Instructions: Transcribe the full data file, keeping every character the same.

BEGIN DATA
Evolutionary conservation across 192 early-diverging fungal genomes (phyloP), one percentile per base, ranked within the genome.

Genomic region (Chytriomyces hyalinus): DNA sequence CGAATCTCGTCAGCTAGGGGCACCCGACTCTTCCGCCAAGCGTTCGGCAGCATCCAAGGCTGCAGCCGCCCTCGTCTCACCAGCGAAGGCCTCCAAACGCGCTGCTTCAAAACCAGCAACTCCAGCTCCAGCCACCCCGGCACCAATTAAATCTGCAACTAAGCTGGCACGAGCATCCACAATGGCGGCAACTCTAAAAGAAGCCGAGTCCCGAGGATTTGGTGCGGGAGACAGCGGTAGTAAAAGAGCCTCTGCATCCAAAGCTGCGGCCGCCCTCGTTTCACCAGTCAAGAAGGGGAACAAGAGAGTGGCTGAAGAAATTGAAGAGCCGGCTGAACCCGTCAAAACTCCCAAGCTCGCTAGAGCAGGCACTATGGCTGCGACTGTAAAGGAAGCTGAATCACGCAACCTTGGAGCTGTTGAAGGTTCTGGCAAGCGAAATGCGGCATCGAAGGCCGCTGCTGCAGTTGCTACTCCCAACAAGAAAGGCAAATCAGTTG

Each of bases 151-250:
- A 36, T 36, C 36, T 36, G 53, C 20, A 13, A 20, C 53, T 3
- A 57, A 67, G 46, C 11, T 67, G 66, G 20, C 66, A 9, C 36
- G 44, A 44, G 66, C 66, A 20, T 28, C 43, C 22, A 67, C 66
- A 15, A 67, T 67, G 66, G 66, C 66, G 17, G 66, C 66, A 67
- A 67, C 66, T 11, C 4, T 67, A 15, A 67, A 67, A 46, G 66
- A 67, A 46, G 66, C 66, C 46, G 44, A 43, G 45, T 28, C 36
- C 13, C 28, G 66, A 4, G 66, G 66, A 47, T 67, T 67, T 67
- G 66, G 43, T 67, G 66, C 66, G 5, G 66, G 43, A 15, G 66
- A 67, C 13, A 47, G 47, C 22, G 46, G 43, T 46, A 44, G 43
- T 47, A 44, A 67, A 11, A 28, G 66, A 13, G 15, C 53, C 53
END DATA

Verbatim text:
Evolutionary conservation across 192 early-diverging fungal genomes (phyloP), one percentile per base, ranked within the genome.

Genomic region (Chytriomyces hyalinus): DNA sequence CGAATCTCGTCAGCTAGGGGCACCCGACTCTTCCGCCAAGCGTTCGGCAGCATCCAAGGCTGCAGCCGCCCTCGTCTCACCAGCGAAGGCCTCCAAACGCGCTGCTTCAAAACCAGCAACTCCAGCTCCAGCCACCCCGGCACCAATTAAATCTGCAACTAAGCTGGCACGAGCATCCACAATGGCGGCAACTCTAAAAGAAGCCGAGTCCCGAGGATTTGGTGCGGGAGACAGCGGTAGTAAAAGAGCCTCTGCATCCAAAGCTGCGGCCGCCCTCGTTTCACCAGTCAAGAAGGGGAACAAGAGAGTGGCTGAAGAAATTGAAGAGCCGGCTGAACCCGTCAAAACTCCCAAGCTCGCTAGAGCAGGCACTATGGCTGCGACTGTAAAGGAAGCTGAATCACGCAACCTTGGAGCTGTTGAAGGTTCTGGCAAGCGAAATGCGGCATCGAAGGCCGCTGCTGCAGTTGCTACTCCCAACAAGAAAGGCAAATCAGTTG

Each of bases 151-250:
- A 36, T 36, C 36, T 36, G 53, C 20, A 13, A 20, C 53, T 3
- A 57, A 67, G 46, C 11, T 67, G 66, G 20, C 66, A 9, C 36
- G 44, A 44, G 66, C 66, A 20, T 28, C 43, C 22, A 67, C 66
- A 15, A 67, T 67, G 66, G 66, C 66, G 17, G 66, C 66, A 67
- A 67, C 66, T 11, C 4, T 67, A 15, A 67, A 67, A 46, G 66
- A 67, A 46, G 66, C 66, C 46, G 44, A 43, G 45, T 28, C 36
- C 13, C 28, G 66, A 4, G 66, G 66, A 47, T 67, T 67, T 67
- G 66, G 43, T 67, G 66, C 66, G 5, G 66, G 43, A 15, G 66
- A 67, C 13, A 47, G 47, C 22, G 46, G 43, T 46, A 44, G 43
- T 47, A 44, A 67, A 11, A 28, G 66, A 13, G 15, C 53, C 53